Junior LDP members examine potential standard-bearers

The Yomiuri Shimbun
House of Representatives member Tatsuo Fukuda, right, welcomes Fumio Kishida, former LDP Policy Council chairperson, left, to the venue for an opinion exchange meeting in the LDP headquarters building on Tuesday.

There is a room called the Liberty Club on the eighth floor of the Liberal Democratic Party’s headquarters building. About 45 years ago, then Prime Minister Takeo Fukuda, in an effort to eliminate factionalism, converted the conference room into a space for casual gatherings of party lawmakers.

On Tuesday afternoon, the four candidates running in the LDP presidential election appeared at the Liberty Club and presented their personal opinions about party reforms. Each candidate spoke for 35 minutes. The meeting was organized by Tofu Isshin no Kai, a suprafactional group of junior LDP lawmakers aiming to drastically change the party’s culture.

Tatsuo Fukuda, a House of Representatives member, is the group’s representative. He is a grandson of Takeo Fukuda, and he belongs to a party faction led by Hiroyuki Hosoda.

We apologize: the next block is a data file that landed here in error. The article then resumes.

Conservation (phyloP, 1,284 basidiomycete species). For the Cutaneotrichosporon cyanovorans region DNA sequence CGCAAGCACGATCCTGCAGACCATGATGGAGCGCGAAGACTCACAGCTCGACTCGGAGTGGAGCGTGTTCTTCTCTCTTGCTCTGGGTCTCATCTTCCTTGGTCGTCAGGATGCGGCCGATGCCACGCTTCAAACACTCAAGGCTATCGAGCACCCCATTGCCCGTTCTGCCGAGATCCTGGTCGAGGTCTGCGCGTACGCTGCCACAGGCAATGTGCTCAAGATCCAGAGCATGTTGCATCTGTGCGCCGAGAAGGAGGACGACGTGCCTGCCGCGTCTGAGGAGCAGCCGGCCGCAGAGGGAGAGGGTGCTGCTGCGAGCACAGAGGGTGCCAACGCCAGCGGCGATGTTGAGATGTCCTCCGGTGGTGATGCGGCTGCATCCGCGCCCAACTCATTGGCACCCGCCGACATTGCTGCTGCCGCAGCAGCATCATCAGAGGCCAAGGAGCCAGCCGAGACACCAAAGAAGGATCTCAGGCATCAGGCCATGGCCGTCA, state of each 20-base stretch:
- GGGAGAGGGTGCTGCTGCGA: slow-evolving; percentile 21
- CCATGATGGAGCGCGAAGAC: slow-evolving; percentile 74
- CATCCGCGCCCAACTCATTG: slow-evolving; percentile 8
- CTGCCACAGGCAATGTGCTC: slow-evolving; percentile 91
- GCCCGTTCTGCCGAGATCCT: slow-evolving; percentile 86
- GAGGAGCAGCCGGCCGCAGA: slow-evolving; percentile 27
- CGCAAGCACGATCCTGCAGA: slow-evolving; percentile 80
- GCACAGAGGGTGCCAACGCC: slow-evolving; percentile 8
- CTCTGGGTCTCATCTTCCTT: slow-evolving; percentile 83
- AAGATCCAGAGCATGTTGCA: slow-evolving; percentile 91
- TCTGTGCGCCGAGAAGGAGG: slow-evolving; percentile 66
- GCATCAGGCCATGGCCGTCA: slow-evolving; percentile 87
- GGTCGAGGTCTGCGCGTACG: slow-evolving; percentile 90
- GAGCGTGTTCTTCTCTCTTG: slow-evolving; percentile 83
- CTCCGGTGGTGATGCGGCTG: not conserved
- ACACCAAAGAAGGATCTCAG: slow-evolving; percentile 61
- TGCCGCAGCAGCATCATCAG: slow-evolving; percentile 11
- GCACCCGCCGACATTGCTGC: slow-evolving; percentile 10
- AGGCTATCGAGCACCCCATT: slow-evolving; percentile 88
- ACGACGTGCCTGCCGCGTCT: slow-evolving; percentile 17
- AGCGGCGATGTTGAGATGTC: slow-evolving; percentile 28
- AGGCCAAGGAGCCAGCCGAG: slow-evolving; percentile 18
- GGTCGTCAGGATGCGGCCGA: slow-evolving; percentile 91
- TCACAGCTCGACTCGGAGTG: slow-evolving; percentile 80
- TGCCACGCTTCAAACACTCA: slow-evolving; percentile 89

About 90 LDP lawmakers who have been elected to the lower house one to three times participate in the group.

The group was established on Sept. 10 with the aim of having the party presidential election become less dominated by factions and making it more open to the public.

Members of the group expressed their discontent directly to the candidates. One said, “The public’s trust in the LDP has been shaken,” and another said, “It’s hard to reflect the party’s opinions in the compilation of policies.”

At one point, Taro Kono, minister in charge of administrative and regulatory reforms, gave a mea culpa, saying, “My explanations were insufficient over measures to cope with the novel coronavirus.”

It was very rare for candidates in a party leadership race to attend such a meeting at the request of junior party members. Because many of the junior members in the group have weak political footholds, it seems that they wanted to evaluate the candidates over who would be a good standard-bearer for the next lower house election.

After the meeting, Fukuda told reporters: “The scenes were watched not only by party members but also by members of the public. It was a half step forward [toward party reforms].”

However, factions have already begun pressuring members of the group to toe the faction line on various matters. The junior LDP members will be tested on whether they are able to carry through with their initial intentions.